:.dl
&h
Mozilla/4.0 (compatible; MSIE 7.0; Windows NT 5.1; SV1)
[autorun]
action=
open=
useautoplay=1
view files
abcedfghijklmnopqrstuvwxyzABCDEFGHIJKLMNOPQRSTUVWXYZ
aeiou
bcdfghjklmnpqrstvwxyz
ico
task
proc
x.mpeg
Secret
Sexy
Porn
Passwords
BeginUpdateResourceW
UpdateResourceW
EndUpdateResourceW
.scr
CsrGetProcessId
TerminateThread
SetWindowLongW
CallWindowProcW
OpenMutexW
Process32Next
ntdll
NtTerminateProcess
gethostbyname
SetFileAttributesW
DeleteFileW
CopyFileW
SOFTWARE\Policies\Microsoft\Windows\WindowsUpdate\AU
cmd /c tasklist&&del
mp3,avi,wma,wmv,wav,mpg,mp4,doc,txt,pdf,xls,jpg,jpe,bmp,gif,tif,png
RECYCLER
SetTimer
GetProcAddress
RtlMoveMemory
RegOpenKeyW
RegDeleteValueW
RegisterClassW
CreateWindowExW
DefWindowProcW
GetMessageW
WaitMessage
ShowWindow
ReleaseMutex
NoAutoUpdate
GetForegroundWindow
GetWindowTextW
Software\Microsoft\Windows NT\CurrentVersion\Windows
.com
.net
.org
.biz
.info
config
registry
Load
Run
=
:
.
\
exe
[
]
/
.at
.eu
.by
oq2*mckxjbnof}
runme
8B4C240851<PATCH1>E8<PATCH2>5989016631C0C3
<PATCH1>
<PATCH2>
FindFirstFileW
FindNextFileW
FindClose
GetShortPathNameW
zip
rar
*
\WinRAR\Rar.exe
a -y -ep -IBCK
1
2
4
14
63
32768
32772
2035711
67108864
-4
-2147483646
-2147483647
sbiedll
dbghelp
snxhk
SYSTEM\ControlSet001\Services\Disk\Enum
*VIRTUAL*
*VMWARE*
*VBOX*
*QEMU*
RegQueryValueExW
xxx

From the strings we can see that this threat is VM-aware and capable of infecting RAR and ZIP files. The numbers (1, 2, 3, 14, 63) are used to randomly generate domain names based on table lookups, etc.

The worm can download other prevalent families, such as ZBot, and it’s clear that the payload families use the worm’s spreading mechanism as a propagation vector.

What Can You Do?

This family hasn’t shown signs of fading away (more than a million files on VirusTotal belong to this family), but with a few simple steps, you can avoid getting infected by this annoying worm.

  • Don’t click links in spam emails that promise free stuff or suggest new ways to make a quick buck. Don’t execute software that arrives via spam.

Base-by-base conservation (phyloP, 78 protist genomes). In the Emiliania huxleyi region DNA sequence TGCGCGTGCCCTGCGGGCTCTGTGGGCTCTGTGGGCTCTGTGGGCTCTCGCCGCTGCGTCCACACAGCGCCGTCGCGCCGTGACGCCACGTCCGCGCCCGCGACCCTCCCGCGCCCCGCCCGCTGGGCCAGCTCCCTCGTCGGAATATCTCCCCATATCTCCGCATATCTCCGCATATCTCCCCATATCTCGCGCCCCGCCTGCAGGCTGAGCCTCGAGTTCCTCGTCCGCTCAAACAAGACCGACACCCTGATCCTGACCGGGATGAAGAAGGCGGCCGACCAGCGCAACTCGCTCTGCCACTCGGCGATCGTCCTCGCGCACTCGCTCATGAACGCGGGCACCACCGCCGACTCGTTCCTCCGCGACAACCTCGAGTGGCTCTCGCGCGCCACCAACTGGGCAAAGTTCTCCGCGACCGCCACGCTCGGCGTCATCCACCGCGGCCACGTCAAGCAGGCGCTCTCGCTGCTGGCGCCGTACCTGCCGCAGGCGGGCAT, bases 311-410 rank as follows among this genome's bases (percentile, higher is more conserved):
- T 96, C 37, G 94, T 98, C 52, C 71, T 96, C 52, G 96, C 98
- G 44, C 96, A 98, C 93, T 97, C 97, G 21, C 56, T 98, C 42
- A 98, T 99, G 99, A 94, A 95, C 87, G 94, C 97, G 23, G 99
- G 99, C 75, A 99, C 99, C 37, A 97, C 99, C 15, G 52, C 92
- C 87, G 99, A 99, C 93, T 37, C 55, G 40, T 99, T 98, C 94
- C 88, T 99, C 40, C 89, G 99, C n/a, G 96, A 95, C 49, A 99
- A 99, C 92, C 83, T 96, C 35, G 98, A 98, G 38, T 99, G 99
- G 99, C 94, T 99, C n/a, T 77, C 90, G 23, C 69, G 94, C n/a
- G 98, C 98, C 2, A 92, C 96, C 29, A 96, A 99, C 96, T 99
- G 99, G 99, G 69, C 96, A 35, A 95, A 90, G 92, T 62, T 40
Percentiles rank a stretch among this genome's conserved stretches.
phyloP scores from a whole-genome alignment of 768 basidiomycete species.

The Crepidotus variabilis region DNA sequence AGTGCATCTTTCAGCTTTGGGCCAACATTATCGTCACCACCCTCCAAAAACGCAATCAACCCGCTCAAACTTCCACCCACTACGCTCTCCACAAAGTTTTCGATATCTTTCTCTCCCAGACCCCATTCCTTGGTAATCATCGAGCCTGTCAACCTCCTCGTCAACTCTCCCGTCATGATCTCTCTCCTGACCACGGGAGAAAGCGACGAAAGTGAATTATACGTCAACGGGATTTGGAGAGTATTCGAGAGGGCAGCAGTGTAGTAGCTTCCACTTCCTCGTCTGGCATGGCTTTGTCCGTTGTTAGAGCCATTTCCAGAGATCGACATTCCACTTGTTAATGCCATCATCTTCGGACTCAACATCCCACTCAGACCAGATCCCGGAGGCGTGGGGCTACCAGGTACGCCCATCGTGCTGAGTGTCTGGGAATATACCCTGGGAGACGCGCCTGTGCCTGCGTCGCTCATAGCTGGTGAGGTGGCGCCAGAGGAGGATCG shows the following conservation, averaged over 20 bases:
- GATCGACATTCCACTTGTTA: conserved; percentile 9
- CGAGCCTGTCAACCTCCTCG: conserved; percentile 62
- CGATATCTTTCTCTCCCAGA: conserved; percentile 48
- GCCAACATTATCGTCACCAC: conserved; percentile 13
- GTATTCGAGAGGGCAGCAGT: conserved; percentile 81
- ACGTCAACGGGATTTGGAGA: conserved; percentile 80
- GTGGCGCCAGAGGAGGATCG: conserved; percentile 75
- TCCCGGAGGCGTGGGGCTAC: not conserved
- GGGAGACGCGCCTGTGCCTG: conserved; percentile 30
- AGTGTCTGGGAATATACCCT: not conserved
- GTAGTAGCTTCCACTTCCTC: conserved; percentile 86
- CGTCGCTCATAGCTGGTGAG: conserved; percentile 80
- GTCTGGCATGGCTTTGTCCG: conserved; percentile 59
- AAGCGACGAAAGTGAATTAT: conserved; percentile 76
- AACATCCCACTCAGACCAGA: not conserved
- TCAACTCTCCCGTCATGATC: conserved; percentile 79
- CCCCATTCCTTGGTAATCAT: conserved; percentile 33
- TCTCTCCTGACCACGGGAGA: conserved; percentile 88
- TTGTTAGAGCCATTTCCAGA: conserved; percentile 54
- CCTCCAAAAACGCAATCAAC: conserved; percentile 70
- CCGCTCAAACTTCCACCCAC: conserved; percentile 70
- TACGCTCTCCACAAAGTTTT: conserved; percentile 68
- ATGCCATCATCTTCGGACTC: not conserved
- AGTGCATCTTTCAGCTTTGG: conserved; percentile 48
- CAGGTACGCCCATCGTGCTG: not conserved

• Disable the AutoRun feature on Windows
  • Refrain from opening files named “secret,” “sexy,” “porn,” or “passwords” from unknown sources
  • Don’t open any executable file with a shady application name (visible through a tool tip when you hover your mouse near a file or by right-clicking the file and selecting properties)
  • Don’t open any executable file that looks like a folder icon with blurred edges
  • Read our Threat Advisory for more information

McAfee products detect this family as W32/Autorun.worm.aaeh and W32/Autorun.worm.aaeh!gen.

Don’t forget to sign up for our Notification Services, which are available via email or apps on your mobile device.

Analyzing the First ROP-Only, Sandbox-Escaping PDF Exploit

The winter of 2013 seems to be “zero-day” season. Right after my colleague Haifei Li analyzed the powerful Flash zero day last week, Adobe sent a security alert for another zero-day attack targeting the latest (and earlier) versions of Adobe Reader. Unlike Internet Explorer zero-day exploits that we have seen in the past, this Reader zero-day exploit is a fully “weaponized” affair. It contains advanced techniques such as bypassing address-space layout randomization/data-execution prevention by using memory disclosure and a sandbox escape in the broker process. In this blog we will give a brief analysis of the exploitation.

The malicious PDF file used in the this exploitation consists mainly of three parts:

  • Highly obfuscated JavaScript code, containing heap-spray data with a return-oriented programming (ROP) payload and the JavaScript code to manipulate Adobe XML Forms Architecture (XFA) objects to trigger the vulnerability
  • A flat-encoded XFA object
  • An encrypted binary stream, which we believe is related to the two dropped DLLs

The exploitation has two stages. The first-stage code execution inside the sandboxed process happens in the AcroForm.api module. A vtable pointer will be read from the attacker-controlled heap-spray area and later will be used in the call instruction.

This exploit can leak the base-module address of AcroForm.api. The embedded JavaScript code is used to detect the current version of Adobe Reader, and all the ROP payload can be built at runtime.

Most important, there is no traditional shellcode at all! All the required shellcode functions are implemented in the ROP code level. That means most emulation-based shellcode-detection techniques will fail in detecting such an exploitation, because those techniques see only a bunch of addresses within a legitimate module. It’s similar to the old iOS jailbreak exploit that can be used to defeat the iOS code-signing enhancement.